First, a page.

EHP Day 17-Grappling With God

Christ Community Church   -  

Genesis 32:24-32
And Jacob was left alone. And a man wrestled with him until the breaking of the day. When the man saw that he did not prevail against Jacob, he touched his hip socket, and Jacob’s hip was put out of joint as he wrestled with him. Then he said, “Let me go, for the day has broken.” But Jacob said, “I will not let you go unless you bless me.” And he said to him, “What is your name?” And he said, “Jacob.” Then he said, “Your name shall no longer be called Jacob, but Israel, for you have striven with God and with men, and have prevailed.”
Perhaps 600 years-old, dating to a phrase from Chaucer, the proverb “Chickens always come home to roost” reminds that hens forage outside during the day, yet habitually return to their nests in the evening. Meaning? “Your offenses toward others most certainly rebound back to you.”
An anxious Jacob may not have tended chickens, but the imminent rebound of his deceptive cheating of brother Esau neared. An ominous scouting report: “Esau is coming to meet you; He has 400 men with him.” Then Jacob was greatly afraid and distressed (Gen.  32:6). His untethered imagination tried to estimate how much bitterness was still burning within his twin. Slim the chances for a positive reunion. Jacob’s options for self-preservation vaporized in his fright.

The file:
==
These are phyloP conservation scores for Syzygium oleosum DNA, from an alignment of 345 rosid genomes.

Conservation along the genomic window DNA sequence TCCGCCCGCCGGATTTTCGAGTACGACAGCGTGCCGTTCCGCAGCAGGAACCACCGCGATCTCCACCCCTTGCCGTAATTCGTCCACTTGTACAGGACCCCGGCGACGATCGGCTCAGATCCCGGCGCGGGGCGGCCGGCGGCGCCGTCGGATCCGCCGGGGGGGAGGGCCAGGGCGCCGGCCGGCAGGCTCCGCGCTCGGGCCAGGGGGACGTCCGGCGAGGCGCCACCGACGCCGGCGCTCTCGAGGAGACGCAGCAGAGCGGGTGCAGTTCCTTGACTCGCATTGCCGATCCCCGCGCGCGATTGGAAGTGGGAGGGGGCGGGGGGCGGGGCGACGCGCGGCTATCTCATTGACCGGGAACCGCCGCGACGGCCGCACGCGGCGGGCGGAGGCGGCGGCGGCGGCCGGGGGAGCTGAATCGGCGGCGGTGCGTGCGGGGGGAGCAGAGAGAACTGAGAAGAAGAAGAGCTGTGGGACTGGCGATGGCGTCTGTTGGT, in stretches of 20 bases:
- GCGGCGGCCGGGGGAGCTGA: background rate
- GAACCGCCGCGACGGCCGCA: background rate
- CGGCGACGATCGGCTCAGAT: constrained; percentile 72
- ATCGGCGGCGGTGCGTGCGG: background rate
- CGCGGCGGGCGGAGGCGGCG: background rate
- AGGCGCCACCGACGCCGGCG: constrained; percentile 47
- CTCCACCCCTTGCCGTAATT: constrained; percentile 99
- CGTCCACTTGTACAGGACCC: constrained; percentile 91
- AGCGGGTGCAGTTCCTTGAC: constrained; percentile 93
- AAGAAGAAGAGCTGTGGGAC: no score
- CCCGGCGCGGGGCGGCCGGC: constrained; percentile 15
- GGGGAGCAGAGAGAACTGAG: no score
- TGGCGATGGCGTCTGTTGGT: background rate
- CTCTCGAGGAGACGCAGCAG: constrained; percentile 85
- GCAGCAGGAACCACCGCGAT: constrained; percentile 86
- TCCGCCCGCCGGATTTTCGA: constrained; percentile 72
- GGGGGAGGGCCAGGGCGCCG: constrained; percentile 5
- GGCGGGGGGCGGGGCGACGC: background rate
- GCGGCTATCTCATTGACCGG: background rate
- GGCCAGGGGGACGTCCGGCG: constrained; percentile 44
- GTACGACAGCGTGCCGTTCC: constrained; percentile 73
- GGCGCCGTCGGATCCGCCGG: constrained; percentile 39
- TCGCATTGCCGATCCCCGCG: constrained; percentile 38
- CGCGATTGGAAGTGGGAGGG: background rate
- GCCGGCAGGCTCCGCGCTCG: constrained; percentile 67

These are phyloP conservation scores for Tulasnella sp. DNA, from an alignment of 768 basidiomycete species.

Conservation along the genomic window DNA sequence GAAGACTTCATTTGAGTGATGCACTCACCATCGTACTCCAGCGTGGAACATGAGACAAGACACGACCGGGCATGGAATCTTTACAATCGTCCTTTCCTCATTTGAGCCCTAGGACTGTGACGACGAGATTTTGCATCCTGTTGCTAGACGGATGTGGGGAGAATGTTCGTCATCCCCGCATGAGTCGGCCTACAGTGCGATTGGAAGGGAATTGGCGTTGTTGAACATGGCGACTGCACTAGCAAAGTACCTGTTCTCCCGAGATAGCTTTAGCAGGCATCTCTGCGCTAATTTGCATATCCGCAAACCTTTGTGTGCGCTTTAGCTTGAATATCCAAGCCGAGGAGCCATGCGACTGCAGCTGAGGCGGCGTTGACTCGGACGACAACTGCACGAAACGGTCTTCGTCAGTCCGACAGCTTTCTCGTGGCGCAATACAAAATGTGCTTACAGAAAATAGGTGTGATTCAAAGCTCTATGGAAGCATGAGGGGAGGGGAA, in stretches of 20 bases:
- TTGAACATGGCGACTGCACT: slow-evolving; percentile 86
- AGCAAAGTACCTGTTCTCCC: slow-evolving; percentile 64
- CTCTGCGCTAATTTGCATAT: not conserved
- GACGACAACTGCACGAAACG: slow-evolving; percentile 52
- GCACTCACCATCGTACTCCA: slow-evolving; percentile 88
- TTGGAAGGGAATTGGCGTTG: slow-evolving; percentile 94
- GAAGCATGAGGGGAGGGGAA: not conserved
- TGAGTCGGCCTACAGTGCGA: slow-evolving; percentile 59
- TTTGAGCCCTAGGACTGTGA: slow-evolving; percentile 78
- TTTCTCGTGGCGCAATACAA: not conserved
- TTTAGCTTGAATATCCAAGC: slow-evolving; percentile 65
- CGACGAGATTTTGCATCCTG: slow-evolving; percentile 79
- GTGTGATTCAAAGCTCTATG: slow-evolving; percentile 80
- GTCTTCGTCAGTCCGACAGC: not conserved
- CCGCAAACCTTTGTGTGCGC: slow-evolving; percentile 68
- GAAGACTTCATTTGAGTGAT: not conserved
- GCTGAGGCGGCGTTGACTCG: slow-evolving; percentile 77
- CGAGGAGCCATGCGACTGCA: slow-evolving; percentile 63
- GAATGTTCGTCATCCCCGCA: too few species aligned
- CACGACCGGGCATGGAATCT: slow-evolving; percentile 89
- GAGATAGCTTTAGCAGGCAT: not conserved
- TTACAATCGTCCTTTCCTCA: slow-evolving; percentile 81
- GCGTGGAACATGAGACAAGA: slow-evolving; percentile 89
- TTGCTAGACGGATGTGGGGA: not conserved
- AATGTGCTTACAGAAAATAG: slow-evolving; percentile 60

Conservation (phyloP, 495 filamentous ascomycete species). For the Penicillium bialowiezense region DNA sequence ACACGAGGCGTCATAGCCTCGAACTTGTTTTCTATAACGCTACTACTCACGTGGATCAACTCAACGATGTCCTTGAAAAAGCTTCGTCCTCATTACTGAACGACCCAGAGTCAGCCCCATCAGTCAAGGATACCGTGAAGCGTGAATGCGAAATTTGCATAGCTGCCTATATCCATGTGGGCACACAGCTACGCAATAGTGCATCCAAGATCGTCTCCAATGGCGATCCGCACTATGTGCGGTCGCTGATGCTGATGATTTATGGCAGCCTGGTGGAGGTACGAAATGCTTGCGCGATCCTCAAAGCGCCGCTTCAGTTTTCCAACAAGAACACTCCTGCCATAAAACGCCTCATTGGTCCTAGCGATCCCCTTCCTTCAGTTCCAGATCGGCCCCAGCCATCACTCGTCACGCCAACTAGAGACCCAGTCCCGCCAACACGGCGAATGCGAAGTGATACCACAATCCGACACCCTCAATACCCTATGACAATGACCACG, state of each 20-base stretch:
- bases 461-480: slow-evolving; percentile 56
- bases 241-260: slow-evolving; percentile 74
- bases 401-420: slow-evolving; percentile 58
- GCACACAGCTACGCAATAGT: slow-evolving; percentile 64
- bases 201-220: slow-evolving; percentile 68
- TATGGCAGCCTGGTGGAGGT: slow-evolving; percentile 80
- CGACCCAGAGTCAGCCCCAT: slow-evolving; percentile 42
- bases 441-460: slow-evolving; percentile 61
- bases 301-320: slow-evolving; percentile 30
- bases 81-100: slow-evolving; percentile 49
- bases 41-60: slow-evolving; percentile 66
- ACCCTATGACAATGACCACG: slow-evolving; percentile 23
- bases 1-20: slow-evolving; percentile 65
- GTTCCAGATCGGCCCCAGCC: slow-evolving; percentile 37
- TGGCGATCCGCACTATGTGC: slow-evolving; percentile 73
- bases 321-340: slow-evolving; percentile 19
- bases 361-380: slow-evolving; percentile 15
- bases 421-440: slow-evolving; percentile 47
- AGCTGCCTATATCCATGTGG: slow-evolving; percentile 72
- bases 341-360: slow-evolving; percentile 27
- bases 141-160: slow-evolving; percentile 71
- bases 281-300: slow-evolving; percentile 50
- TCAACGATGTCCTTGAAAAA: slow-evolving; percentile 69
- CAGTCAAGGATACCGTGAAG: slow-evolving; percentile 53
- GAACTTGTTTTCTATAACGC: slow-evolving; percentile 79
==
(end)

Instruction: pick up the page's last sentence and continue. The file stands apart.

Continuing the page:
That night, alone on Jabbok’s far side, an unknown man not only appeared but attacked. Wrestling is desperate engagement. Ancient wrestling often ended in the complete incapacitation, if not death, of the opponent. They wrestled till sunrise. For hours. Born tenacious, Jacob exerted what physical leverage he could muster. Advantage Jacob! until…until the man successful dislocated his hip. Now, pain knifed through a limp limb, and in early morning light, the Opponent insisted the match conclude. But had it dawned on Jacob his nocturnal Foe was his God (or, at least, God’s messenger. The pre-incarnate Son?). Clenching harder, a desperation for God’s help cried out, “No! First bless me!” Grappling acutely with God—the exercise Jacob’s uncertain soul needed for peace.
Journal Notes